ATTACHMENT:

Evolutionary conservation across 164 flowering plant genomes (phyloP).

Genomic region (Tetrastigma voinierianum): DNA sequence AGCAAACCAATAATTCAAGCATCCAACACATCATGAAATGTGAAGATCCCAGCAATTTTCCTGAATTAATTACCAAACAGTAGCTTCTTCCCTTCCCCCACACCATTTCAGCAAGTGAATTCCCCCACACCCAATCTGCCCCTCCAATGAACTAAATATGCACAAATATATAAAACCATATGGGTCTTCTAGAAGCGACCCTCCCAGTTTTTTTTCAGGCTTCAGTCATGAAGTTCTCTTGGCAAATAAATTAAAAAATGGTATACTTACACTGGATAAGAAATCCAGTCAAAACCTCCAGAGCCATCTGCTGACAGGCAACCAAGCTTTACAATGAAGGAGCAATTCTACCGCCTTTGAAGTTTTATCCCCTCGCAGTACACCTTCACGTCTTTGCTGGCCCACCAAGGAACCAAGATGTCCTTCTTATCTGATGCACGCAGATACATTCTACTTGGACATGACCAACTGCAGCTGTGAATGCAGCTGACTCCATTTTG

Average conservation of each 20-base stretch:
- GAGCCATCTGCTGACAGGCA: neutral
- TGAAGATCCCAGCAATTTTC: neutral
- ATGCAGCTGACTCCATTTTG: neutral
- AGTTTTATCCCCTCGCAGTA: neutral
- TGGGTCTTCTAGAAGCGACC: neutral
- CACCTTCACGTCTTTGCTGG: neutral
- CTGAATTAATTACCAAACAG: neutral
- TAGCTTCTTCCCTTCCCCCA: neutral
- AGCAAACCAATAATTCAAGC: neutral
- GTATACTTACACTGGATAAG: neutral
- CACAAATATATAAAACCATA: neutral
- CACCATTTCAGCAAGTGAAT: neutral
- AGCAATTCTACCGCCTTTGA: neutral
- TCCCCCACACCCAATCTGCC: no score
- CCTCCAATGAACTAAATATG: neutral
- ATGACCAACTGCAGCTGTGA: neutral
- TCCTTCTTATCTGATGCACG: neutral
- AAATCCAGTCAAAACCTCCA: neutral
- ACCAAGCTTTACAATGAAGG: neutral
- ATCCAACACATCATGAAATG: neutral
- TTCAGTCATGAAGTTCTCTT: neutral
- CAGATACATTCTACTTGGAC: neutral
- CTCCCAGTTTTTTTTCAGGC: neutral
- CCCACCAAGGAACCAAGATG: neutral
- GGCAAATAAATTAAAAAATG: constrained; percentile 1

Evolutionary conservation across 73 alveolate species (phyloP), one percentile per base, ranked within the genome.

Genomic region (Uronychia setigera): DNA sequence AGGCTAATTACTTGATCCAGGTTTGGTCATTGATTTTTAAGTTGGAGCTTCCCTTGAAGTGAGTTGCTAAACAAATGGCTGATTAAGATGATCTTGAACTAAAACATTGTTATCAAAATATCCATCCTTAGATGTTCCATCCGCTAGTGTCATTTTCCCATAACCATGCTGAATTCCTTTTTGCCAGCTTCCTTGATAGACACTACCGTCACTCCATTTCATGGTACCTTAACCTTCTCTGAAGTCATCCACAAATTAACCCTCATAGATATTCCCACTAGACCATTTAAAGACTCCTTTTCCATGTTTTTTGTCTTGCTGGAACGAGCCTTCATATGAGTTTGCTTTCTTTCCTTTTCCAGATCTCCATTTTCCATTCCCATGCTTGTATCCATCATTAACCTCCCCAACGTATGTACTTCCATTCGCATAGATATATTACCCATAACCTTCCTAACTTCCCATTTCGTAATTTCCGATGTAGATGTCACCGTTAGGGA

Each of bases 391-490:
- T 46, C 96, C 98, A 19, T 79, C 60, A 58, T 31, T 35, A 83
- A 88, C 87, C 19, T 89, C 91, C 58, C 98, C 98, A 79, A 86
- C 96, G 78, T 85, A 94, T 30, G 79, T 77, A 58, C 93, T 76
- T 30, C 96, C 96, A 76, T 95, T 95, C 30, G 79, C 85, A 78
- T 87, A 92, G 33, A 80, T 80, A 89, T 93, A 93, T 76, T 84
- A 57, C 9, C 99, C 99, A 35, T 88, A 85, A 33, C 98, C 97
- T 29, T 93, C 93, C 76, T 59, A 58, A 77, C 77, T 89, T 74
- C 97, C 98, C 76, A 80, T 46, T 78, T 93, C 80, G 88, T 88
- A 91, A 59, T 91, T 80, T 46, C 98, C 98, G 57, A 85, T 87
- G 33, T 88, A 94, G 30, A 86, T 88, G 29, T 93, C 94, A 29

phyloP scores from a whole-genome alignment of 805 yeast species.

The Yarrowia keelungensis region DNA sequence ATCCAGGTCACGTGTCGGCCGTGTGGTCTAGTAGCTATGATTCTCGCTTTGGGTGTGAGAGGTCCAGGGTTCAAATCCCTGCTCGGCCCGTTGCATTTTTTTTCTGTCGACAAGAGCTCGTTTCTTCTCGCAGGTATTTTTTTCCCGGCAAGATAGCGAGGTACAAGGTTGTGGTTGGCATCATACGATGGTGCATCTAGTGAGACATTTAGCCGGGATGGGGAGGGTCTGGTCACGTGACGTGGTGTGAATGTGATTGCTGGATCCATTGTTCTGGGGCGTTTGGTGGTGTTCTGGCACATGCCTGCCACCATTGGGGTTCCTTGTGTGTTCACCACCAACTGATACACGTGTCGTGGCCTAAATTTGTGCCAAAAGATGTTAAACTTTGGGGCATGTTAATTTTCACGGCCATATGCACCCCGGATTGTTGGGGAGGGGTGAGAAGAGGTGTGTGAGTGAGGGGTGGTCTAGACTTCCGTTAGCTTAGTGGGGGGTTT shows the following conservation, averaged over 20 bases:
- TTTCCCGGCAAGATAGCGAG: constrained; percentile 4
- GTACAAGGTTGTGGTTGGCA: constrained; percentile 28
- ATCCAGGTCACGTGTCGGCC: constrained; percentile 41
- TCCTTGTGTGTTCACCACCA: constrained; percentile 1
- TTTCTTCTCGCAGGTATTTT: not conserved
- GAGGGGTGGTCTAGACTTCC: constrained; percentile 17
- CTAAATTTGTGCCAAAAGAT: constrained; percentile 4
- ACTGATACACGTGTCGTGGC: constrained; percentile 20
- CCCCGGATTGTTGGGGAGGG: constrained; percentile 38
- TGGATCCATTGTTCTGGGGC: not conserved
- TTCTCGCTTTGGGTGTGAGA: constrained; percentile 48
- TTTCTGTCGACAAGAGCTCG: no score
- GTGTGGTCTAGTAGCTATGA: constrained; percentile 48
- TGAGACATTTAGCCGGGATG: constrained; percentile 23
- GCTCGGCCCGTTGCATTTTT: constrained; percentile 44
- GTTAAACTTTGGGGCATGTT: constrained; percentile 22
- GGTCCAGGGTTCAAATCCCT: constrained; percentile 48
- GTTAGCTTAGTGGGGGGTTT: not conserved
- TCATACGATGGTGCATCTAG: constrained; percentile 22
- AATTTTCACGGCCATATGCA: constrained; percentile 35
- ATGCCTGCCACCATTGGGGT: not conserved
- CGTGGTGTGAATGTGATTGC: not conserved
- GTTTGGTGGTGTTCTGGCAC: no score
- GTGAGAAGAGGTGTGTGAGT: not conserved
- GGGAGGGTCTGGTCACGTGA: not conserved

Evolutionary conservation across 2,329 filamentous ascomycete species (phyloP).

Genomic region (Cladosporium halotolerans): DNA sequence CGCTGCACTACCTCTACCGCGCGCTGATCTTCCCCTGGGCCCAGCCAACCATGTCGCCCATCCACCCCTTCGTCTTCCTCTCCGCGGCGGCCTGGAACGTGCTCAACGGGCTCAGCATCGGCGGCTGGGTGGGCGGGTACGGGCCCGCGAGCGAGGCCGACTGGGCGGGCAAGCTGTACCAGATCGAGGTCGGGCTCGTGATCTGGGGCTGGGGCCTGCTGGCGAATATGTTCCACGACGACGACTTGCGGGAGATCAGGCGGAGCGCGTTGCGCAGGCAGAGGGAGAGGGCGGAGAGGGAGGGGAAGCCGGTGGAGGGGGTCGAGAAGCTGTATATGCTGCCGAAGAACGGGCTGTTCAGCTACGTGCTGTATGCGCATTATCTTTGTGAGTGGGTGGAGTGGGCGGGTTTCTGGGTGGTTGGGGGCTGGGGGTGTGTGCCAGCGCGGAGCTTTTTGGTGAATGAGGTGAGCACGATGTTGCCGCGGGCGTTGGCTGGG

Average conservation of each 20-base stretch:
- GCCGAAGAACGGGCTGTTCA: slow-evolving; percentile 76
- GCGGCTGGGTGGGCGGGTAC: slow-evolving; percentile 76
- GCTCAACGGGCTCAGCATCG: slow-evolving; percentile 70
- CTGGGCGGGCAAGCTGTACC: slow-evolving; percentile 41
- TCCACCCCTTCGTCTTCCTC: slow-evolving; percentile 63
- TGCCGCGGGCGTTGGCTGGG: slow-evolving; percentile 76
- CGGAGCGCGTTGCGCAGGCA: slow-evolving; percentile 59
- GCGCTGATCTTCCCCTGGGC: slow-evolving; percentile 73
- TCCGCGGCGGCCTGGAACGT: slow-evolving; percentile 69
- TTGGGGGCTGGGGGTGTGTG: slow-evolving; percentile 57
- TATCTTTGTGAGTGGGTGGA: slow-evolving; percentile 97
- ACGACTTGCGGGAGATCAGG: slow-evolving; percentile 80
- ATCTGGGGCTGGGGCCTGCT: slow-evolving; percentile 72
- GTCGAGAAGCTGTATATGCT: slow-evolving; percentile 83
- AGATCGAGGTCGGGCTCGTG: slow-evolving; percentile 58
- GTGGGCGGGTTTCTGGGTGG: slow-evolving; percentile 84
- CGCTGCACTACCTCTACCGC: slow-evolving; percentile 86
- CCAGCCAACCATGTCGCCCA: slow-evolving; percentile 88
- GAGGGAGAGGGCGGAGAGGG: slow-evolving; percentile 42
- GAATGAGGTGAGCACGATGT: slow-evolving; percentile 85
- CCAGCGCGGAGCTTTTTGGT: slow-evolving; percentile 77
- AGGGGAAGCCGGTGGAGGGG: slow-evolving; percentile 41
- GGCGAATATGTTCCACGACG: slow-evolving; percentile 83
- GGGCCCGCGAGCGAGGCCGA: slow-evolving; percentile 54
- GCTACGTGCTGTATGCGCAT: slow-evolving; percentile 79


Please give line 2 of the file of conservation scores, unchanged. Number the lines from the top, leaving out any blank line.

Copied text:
Genomic region (Tetrastigma voinierianum): DNA sequence AGCAAACCAATAATTCAAGCATCCAACACATCATGAAATGTGAAGATCCCAGCAATTTTCCTGAATTAATTACCAAACAGTAGCTTCTTCCCTTCCCCCACACCATTTCAGCAAGTGAATTCCCCCACACCCAATCTGCCCCTCCAATGAACTAAATATGCACAAATATATAAAACCATATGGGTCTTCTAGAAGCGACCCTCCCAGTTTTTTTTCAGGCTTCAGTCATGAAGTTCTCTTGGCAAATAAATTAAAAAATGGTATACTTACACTGGATAAGAAATCCAGTCAAAACCTCCAGAGCCATCTGCTGACAGGCAACCAAGCTTTACAATGAAGGAGCAATTCTACCGCCTTTGAAGTTTTATCCCCTCGCAGTACACCTTCACGTCTTTGCTGGCCCACCAAGGAACCAAGATGTCCTTCTTATCTGATGCACGCAGATACATTCTACTTGGACATGACCAACTGCAGCTGTGAATGCAGCTGACTCCATTTTG